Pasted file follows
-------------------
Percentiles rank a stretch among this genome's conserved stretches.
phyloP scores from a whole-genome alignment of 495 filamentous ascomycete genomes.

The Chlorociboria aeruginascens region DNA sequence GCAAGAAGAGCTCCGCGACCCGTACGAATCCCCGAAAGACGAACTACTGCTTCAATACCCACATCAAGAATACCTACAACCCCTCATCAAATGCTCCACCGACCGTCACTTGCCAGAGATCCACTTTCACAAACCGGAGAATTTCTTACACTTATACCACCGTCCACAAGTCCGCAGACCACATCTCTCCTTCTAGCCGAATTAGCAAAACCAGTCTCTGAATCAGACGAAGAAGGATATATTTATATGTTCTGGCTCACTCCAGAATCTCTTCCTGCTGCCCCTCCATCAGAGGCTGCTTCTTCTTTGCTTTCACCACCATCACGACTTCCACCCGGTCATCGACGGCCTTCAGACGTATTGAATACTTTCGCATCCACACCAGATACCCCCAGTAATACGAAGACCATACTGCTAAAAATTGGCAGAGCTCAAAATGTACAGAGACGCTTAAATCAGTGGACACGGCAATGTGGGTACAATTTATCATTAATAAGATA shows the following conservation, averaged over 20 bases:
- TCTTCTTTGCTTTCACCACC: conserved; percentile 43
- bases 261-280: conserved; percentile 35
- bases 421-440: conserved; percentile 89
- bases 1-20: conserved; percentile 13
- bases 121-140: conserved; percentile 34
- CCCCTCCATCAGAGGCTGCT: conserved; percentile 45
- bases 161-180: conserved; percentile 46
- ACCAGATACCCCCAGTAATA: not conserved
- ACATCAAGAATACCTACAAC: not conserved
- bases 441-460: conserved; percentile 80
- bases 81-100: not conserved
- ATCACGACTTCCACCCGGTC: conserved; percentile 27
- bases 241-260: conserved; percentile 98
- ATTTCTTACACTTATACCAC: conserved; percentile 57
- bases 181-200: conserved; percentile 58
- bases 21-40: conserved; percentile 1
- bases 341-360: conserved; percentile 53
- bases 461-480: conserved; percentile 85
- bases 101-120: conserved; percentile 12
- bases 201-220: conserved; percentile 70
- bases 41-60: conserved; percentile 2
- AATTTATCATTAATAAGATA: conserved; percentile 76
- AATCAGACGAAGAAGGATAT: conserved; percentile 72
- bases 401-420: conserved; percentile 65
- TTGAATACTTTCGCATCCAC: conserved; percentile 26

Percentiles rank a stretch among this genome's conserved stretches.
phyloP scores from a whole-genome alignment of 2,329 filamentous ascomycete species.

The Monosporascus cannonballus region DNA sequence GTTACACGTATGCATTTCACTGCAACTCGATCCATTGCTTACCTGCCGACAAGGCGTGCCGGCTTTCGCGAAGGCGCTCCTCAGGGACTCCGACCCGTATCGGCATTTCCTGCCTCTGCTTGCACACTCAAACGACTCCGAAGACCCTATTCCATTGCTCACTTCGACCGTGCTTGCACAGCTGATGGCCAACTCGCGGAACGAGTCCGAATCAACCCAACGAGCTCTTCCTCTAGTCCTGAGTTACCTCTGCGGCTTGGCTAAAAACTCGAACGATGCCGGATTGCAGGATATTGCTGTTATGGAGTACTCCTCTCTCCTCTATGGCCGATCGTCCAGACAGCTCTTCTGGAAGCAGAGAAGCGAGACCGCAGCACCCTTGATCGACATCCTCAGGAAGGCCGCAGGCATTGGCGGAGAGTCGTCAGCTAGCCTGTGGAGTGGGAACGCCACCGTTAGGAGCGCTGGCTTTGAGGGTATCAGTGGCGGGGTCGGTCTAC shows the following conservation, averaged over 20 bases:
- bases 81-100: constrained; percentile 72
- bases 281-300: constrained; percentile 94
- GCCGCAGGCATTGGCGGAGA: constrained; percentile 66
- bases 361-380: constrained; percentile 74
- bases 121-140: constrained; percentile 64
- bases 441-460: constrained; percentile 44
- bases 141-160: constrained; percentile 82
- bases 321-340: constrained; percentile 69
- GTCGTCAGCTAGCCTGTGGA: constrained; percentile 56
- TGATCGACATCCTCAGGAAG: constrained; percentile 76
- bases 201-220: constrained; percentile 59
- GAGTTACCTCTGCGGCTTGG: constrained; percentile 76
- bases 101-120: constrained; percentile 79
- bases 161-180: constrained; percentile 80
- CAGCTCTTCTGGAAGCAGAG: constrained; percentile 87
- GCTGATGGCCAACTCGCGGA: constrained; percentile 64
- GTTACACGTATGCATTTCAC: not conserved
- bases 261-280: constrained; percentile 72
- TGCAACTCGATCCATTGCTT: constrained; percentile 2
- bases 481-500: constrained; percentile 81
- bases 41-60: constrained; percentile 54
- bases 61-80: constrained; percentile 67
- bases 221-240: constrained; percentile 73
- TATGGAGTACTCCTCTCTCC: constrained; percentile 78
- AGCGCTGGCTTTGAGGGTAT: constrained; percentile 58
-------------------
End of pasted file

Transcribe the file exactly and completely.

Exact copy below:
Percentiles rank a stretch among this genome's conserved stretches.
phyloP scores from a whole-genome alignment of 495 filamentous ascomycete genomes.

The Chlorociboria aeruginascens region DNA sequence GCAAGAAGAGCTCCGCGACCCGTACGAATCCCCGAAAGACGAACTACTGCTTCAATACCCACATCAAGAATACCTACAACCCCTCATCAAATGCTCCACCGACCGTCACTTGCCAGAGATCCACTTTCACAAACCGGAGAATTTCTTACACTTATACCACCGTCCACAAGTCCGCAGACCACATCTCTCCTTCTAGCCGAATTAGCAAAACCAGTCTCTGAATCAGACGAAGAAGGATATATTTATATGTTCTGGCTCACTCCAGAATCTCTTCCTGCTGCCCCTCCATCAGAGGCTGCTTCTTCTTTGCTTTCACCACCATCACGACTTCCACCCGGTCATCGACGGCCTTCAGACGTATTGAATACTTTCGCATCCACACCAGATACCCCCAGTAATACGAAGACCATACTGCTAAAAATTGGCAGAGCTCAAAATGTACAGAGACGCTTAAATCAGTGGACACGGCAATGTGGGTACAATTTATCATTAATAAGATA shows the following conservation, averaged over 20 bases:
- TCTTCTTTGCTTTCACCACC: conserved; percentile 43
- bases 261-280: conserved; percentile 35
- bases 421-440: conserved; percentile 89
- bases 1-20: conserved; percentile 13
- bases 121-140: conserved; percentile 34
- CCCCTCCATCAGAGGCTGCT: conserved; percentile 45
- bases 161-180: conserved; percentile 46
- ACCAGATACCCCCAGTAATA: not conserved
- ACATCAAGAATACCTACAAC: not conserved
- bases 441-460: conserved; percentile 80
- bases 81-100: not conserved
- ATCACGACTTCCACCCGGTC: conserved; percentile 27
- bases 241-260: conserved; percentile 98
- ATTTCTTACACTTATACCAC: conserved; percentile 57
- bases 181-200: conserved; percentile 58
- bases 21-40: conserved; percentile 1
- bases 341-360: conserved; percentile 53
- bases 461-480: conserved; percentile 85
- bases 101-120: conserved; percentile 12
- bases 201-220: conserved; percentile 70
- bases 41-60: conserved; percentile 2
- AATTTATCATTAATAAGATA: conserved; percentile 76
- AATCAGACGAAGAAGGATAT: conserved; percentile 72
- bases 401-420: conserved; percentile 65
- TTGAATACTTTCGCATCCAC: conserved; percentile 26

Percentiles rank a stretch among this genome's conserved stretches.
phyloP scores from a whole-genome alignment of 2,329 filamentous ascomycete species.

The Monosporascus cannonballus region DNA sequence GTTACACGTATGCATTTCACTGCAACTCGATCCATTGCTTACCTGCCGACAAGGCGTGCCGGCTTTCGCGAAGGCGCTCCTCAGGGACTCCGACCCGTATCGGCATTTCCTGCCTCTGCTTGCACACTCAAACGACTCCGAAGACCCTATTCCATTGCTCACTTCGACCGTGCTTGCACAGCTGATGGCCAACTCGCGGAACGAGTCCGAATCAACCCAACGAGCTCTTCCTCTAGTCCTGAGTTACCTCTGCGGCTTGGCTAAAAACTCGAACGATGCCGGATTGCAGGATATTGCTGTTATGGAGTACTCCTCTCTCCTCTATGGCCGATCGTCCAGACAGCTCTTCTGGAAGCAGAGAAGCGAGACCGCAGCACCCTTGATCGACATCCTCAGGAAGGCCGCAGGCATTGGCGGAGAGTCGTCAGCTAGCCTGTGGAGTGGGAACGCCACCGTTAGGAGCGCTGGCTTTGAGGGTATCAGTGGCGGGGTCGGTCTAC shows the following conservation, averaged over 20 bases:
- bases 81-100: constrained; percentile 72
- bases 281-300: constrained; percentile 94
- GCCGCAGGCATTGGCGGAGA: constrained; percentile 66
- bases 361-380: constrained; percentile 74
- bases 121-140: constrained; percentile 64
- bases 441-460: constrained; percentile 44
- bases 141-160: constrained; percentile 82
- bases 321-340: constrained; percentile 69
- GTCGTCAGCTAGCCTGTGGA: constrained; percentile 56
- TGATCGACATCCTCAGGAAG: constrained; percentile 76
- bases 201-220: constrained; percentile 59
- GAGTTACCTCTGCGGCTTGG: constrained; percentile 76
- bases 101-120: constrained; percentile 79
- bases 161-180: constrained; percentile 80
- CAGCTCTTCTGGAAGCAGAG: constrained; percentile 87
- GCTGATGGCCAACTCGCGGA: constrained; percentile 64
- GTTACACGTATGCATTTCAC: not conserved
- bases 261-280: constrained; percentile 72
- TGCAACTCGATCCATTGCTT: constrained; percentile 2
- bases 481-500: constrained; percentile 81
- bases 41-60: constrained; percentile 54
- bases 61-80: constrained; percentile 67
- bases 221-240: constrained; percentile 73
- TATGGAGTACTCCTCTCTCC: constrained; percentile 78
- AGCGCTGGCTTTGAGGGTAT: constrained; percentile 58